Orthodontics, or Dentofacial Orthopaedics to be more precise, is both a medical speciality and an art dedicated to the study and treatment of disorders arising from problems with the shape of the jawbones and the position of the teeth.

It endeavours to correct anomalies in dentition and jawbones, whether innate or acquired, improve functional balance (ventilation, elocution), restore proper masticatory function and help prevent trauma to the mouth and teeth (dental fractures), diseases of the teeth (dental cavities) and their support structures (diseases of the gums), improve aesthetics, proportions and the harmony of the face and the smile, thus having a positive effect on

the aging process by delaying it.


This rather narrow idea of orthodontics referring only to the face and teeth has now evolved quite dramatically.

The field of activity in terms of treatment has broadened considerably to cover overall care for the health of children, adolescents and adults with all their specific characteristics: biological, cultural, morphological, hereditary, functional, aesthetic, psychological, behavioural, sociological, environmental and temporal.


The emergence of virtual and digital orthodontics has completely revolutionised the way orthodontic specialists practise. This “revolution” involves imaging, imprints, 3D printing, Artificial Intelligence using algorithms to formulate treatment proposals, the industrialisation of production processes for orthodontic appliances, etc.

The spectacular leaps in technology, even if they result in savings in terms of time and costs, have the effect of limiting human thinking, leaving it diminished in a context that is captive to finite algorithms.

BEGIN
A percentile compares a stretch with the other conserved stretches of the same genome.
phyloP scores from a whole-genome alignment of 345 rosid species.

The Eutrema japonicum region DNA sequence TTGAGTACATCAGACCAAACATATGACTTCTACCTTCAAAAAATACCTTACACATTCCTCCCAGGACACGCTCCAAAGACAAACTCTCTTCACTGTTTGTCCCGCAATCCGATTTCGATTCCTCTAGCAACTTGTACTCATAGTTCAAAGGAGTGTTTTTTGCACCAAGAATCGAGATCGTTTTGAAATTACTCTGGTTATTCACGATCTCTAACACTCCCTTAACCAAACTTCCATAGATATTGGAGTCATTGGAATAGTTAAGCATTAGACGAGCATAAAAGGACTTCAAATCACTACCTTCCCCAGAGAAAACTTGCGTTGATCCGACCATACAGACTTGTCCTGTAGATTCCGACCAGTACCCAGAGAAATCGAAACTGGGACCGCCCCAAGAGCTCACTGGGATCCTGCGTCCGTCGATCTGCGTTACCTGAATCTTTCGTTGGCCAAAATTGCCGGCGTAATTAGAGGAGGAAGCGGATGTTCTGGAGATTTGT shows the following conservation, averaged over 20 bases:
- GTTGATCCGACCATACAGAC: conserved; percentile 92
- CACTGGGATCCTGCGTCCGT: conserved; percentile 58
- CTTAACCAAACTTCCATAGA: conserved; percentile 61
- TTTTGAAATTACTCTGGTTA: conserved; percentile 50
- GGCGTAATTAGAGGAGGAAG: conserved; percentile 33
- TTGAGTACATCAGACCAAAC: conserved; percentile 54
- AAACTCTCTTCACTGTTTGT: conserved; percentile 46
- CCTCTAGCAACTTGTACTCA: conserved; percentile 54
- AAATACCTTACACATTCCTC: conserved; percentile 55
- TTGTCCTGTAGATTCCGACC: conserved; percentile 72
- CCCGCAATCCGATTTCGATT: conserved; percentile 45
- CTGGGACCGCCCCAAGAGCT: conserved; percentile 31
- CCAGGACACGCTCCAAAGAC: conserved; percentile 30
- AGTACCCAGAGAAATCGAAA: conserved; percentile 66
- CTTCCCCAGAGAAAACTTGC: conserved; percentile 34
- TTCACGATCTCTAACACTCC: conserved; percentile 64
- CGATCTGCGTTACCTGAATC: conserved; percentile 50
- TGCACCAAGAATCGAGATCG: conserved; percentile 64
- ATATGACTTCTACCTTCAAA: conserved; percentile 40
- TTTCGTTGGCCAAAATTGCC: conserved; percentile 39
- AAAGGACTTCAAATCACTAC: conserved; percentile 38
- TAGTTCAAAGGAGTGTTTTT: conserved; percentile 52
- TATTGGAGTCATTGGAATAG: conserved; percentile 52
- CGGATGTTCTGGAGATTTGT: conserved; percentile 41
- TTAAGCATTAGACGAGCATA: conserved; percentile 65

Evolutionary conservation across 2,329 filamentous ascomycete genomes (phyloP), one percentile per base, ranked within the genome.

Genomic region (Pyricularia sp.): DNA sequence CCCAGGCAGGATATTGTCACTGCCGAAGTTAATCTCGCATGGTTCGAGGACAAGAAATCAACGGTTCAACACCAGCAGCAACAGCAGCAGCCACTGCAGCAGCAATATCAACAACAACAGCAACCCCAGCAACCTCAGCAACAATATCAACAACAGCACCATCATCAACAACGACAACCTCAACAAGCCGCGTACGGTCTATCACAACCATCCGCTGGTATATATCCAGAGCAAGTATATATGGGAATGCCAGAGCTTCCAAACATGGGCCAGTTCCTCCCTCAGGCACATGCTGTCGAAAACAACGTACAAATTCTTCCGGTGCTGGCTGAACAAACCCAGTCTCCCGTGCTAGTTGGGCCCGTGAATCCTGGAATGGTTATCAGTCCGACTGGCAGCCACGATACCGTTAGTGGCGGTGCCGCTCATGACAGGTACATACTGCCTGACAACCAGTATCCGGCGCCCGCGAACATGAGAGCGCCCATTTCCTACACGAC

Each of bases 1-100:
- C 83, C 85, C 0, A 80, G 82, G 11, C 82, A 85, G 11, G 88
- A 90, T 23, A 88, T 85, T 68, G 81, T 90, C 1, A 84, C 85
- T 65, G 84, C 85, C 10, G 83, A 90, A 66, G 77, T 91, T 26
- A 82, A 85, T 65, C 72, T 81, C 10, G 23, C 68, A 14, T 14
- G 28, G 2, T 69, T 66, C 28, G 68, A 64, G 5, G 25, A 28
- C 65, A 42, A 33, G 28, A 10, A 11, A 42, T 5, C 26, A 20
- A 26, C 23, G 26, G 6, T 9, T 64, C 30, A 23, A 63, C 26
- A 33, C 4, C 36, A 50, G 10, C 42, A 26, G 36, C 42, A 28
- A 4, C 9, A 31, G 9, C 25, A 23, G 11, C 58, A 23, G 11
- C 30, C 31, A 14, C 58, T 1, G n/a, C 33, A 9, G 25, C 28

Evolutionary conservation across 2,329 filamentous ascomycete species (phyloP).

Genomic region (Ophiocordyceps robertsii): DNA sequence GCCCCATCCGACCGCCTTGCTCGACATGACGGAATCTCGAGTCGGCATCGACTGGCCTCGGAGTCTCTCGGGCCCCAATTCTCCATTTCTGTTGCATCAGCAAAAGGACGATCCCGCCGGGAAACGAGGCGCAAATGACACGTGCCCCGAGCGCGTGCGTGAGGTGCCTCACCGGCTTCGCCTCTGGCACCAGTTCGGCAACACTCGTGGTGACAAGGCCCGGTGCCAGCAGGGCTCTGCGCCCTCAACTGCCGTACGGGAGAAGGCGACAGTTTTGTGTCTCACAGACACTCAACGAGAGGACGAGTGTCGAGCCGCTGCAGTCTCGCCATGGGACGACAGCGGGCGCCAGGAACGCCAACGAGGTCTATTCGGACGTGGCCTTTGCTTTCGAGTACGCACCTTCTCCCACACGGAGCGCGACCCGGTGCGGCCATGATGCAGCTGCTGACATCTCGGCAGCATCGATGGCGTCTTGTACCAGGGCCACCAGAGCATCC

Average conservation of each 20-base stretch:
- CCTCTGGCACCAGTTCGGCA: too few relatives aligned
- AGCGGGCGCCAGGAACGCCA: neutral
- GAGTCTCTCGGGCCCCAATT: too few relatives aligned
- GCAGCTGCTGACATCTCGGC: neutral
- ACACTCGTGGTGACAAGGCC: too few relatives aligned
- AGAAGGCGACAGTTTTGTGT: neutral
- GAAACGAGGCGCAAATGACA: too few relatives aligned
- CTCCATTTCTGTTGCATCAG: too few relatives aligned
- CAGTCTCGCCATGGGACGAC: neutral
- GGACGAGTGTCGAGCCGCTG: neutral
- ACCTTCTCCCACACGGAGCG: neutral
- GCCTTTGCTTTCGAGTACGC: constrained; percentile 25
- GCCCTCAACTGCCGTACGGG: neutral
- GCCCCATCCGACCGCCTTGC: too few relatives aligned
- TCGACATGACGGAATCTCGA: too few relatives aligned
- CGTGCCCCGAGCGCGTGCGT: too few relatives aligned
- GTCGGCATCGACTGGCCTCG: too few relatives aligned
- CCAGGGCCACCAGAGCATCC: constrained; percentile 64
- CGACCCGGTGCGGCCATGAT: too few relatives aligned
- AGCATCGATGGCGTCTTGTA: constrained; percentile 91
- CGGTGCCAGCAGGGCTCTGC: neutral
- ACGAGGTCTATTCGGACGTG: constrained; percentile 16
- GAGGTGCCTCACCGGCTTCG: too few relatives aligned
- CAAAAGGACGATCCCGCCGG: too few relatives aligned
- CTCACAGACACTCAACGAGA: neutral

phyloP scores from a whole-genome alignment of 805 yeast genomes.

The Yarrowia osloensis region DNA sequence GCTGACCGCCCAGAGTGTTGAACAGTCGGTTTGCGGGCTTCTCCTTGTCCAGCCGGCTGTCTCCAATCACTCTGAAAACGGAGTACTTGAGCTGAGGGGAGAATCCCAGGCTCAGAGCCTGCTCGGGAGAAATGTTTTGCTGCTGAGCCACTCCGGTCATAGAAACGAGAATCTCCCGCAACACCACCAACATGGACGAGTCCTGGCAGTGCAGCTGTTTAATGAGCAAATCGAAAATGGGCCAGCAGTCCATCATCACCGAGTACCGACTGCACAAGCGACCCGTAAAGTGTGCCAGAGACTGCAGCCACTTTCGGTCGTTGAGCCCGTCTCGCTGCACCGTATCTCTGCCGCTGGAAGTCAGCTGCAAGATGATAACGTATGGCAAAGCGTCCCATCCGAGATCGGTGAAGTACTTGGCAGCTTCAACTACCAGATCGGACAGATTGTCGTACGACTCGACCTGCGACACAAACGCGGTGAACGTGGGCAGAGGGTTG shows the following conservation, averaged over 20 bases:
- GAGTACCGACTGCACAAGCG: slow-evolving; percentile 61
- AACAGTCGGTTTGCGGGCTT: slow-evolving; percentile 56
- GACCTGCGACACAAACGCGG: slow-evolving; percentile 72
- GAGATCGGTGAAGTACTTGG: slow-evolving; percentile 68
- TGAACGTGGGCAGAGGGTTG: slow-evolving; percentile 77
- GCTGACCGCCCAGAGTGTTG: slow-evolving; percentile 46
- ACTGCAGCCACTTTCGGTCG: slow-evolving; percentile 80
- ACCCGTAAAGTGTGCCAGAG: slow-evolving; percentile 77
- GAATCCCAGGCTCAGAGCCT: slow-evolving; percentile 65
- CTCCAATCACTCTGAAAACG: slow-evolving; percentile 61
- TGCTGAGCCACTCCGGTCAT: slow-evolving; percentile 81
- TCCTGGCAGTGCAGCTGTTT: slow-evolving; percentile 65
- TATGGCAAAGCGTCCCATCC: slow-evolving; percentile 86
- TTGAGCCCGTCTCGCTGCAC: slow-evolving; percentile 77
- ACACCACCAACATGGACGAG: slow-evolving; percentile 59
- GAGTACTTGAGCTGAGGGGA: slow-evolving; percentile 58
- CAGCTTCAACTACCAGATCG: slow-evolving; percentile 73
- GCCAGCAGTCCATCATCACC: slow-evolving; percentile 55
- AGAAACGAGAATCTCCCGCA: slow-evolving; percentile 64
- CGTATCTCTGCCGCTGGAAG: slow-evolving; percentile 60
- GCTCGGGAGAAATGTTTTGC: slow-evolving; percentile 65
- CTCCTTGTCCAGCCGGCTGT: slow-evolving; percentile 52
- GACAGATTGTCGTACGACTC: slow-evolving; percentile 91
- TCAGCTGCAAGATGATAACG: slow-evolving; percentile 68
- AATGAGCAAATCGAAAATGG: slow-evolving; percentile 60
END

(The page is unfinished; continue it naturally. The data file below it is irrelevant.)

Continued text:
When it comes to patients, however – who need to be considered in their overall context – using mathematics to model something we refer to as “sens clinique” in French (a clinical “sense” developed by medical practitioners over time) just does not work, especially within a multidisciplinary approach. That is one area where a specialist in orthodontics is undeniably superior to computers, and that includes quantum computers, whatever the speed and power of their processors.


While taking advantage of advances in new digital and quantum technologies in her day-to-day practice, Dr Palucha is very aware that the treatment plan for each and every patient who walks through the door of her clinic revolves around her, as the specialist in orthodontics, since it is she who has the requisite vocational training, experience and personality.